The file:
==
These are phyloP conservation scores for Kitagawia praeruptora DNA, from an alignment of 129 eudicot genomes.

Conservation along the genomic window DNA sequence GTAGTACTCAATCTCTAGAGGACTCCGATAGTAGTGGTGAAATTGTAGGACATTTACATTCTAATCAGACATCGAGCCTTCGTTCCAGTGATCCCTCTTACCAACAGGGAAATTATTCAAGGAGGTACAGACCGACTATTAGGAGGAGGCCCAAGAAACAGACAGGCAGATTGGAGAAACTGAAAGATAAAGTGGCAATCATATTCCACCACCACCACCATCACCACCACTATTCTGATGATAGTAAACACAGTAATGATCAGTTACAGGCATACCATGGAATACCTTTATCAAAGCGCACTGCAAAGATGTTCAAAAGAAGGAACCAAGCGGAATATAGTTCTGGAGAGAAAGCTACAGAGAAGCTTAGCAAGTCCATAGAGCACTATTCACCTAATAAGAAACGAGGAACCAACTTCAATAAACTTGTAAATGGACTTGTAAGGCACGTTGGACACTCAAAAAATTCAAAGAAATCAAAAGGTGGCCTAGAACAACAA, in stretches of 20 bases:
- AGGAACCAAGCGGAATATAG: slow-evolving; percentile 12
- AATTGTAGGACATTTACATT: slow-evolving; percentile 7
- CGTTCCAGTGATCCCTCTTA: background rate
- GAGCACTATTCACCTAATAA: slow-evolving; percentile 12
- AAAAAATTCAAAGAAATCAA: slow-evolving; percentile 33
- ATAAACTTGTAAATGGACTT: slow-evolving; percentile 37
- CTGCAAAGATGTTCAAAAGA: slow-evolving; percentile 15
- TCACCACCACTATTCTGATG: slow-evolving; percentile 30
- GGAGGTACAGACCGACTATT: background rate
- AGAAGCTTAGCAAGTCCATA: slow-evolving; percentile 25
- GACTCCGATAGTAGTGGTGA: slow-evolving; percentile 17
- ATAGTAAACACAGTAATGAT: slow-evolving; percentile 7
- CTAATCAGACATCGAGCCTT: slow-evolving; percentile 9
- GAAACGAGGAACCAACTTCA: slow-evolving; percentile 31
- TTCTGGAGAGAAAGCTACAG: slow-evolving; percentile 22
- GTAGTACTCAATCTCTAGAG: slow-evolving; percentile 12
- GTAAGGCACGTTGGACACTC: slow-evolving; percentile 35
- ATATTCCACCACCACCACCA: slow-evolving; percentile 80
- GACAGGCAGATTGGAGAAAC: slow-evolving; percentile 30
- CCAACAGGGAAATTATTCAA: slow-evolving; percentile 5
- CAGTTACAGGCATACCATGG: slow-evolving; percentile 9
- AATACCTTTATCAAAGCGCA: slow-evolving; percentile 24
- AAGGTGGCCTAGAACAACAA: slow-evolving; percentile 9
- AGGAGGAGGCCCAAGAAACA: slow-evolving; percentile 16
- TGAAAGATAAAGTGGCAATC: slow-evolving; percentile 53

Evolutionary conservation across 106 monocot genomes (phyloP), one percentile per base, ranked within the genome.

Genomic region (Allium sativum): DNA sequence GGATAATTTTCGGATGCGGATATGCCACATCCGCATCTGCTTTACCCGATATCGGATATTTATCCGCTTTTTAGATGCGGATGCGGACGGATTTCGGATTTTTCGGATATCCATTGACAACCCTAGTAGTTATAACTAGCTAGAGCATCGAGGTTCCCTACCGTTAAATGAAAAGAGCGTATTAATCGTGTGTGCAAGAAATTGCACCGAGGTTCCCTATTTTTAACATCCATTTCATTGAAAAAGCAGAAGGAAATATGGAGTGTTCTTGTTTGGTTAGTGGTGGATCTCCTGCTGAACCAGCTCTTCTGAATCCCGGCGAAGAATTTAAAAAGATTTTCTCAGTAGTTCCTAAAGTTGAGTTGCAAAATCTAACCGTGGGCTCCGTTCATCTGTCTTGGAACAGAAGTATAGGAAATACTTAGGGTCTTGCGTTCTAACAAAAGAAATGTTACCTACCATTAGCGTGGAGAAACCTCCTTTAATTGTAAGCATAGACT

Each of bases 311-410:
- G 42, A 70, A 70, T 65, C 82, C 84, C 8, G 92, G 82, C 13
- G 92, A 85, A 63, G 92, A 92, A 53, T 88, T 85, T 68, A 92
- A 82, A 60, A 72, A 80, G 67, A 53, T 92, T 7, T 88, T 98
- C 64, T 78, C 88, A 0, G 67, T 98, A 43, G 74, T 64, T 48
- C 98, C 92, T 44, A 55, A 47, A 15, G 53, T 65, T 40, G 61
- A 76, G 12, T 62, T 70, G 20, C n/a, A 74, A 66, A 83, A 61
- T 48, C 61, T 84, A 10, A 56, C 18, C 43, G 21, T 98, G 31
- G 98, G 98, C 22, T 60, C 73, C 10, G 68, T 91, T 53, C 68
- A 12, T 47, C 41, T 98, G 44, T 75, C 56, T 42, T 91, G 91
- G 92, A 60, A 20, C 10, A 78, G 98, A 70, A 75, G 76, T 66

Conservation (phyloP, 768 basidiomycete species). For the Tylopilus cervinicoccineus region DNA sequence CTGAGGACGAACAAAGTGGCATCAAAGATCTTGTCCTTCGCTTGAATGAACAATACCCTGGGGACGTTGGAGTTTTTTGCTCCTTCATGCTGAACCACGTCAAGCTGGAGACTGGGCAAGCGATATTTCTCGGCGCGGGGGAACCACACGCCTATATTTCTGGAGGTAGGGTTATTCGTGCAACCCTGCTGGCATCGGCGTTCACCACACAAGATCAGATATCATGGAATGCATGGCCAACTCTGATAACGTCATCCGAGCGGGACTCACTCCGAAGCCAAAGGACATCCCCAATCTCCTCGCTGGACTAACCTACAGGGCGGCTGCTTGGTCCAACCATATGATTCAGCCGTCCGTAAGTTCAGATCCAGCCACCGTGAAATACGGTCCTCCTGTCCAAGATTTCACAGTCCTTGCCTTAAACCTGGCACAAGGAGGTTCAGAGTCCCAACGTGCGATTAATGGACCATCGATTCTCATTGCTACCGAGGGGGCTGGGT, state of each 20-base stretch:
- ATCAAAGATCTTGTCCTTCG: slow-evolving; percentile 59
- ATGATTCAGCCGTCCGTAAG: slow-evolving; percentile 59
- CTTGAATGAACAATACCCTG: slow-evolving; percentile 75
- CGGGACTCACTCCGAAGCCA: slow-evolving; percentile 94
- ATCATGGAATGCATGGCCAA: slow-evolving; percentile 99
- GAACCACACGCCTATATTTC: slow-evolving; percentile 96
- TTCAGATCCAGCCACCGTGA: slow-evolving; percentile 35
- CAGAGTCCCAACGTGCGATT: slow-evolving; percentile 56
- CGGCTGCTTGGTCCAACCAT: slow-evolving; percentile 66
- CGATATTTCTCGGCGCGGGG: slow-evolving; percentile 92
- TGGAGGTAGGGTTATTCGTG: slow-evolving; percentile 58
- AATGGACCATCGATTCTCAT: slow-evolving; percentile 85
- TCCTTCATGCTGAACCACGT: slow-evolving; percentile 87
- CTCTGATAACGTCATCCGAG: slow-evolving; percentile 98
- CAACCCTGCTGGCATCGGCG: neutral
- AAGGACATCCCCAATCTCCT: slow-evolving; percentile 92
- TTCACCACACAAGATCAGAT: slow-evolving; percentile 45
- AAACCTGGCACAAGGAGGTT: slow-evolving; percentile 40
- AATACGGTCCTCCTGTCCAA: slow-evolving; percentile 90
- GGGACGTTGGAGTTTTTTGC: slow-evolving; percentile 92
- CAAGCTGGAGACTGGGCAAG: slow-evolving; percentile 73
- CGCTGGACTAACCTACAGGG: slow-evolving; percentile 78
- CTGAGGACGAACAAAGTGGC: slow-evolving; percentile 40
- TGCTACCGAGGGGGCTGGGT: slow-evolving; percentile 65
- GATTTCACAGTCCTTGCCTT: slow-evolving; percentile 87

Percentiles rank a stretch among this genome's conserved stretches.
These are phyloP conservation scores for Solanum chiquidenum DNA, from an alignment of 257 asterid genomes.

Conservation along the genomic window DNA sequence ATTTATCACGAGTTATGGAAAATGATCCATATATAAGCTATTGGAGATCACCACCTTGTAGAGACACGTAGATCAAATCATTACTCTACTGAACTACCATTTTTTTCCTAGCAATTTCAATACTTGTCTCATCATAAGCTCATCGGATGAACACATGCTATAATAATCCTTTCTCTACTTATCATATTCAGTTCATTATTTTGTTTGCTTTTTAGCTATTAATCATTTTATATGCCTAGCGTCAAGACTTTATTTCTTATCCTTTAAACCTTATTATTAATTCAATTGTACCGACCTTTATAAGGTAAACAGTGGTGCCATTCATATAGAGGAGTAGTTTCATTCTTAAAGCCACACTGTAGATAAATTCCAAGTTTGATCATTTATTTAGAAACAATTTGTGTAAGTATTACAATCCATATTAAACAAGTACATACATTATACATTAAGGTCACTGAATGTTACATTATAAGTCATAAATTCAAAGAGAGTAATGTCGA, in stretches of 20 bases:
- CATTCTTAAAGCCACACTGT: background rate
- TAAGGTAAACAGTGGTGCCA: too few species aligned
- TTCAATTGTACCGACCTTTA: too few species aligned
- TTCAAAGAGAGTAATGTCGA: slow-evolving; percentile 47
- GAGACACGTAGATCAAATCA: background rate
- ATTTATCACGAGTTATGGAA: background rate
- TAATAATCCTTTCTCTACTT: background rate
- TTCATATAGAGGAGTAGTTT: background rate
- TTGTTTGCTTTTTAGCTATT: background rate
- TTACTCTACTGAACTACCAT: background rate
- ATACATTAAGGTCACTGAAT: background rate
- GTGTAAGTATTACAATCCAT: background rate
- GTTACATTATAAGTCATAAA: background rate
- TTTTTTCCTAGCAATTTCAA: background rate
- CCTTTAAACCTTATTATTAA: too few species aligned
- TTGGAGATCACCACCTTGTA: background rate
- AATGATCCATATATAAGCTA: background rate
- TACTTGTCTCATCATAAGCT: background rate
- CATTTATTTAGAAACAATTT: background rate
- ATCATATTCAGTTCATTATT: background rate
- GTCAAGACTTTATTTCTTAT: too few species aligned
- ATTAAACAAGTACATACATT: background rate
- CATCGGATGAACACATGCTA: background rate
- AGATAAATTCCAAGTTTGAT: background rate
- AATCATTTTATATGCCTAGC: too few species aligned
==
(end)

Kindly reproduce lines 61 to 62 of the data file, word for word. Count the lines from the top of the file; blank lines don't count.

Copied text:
- GGGACGTTGGAGTTTTTTGC: slow-evolving; percentile 92
- CAAGCTGGAGACTGGGCAAG: slow-evolving; percentile 73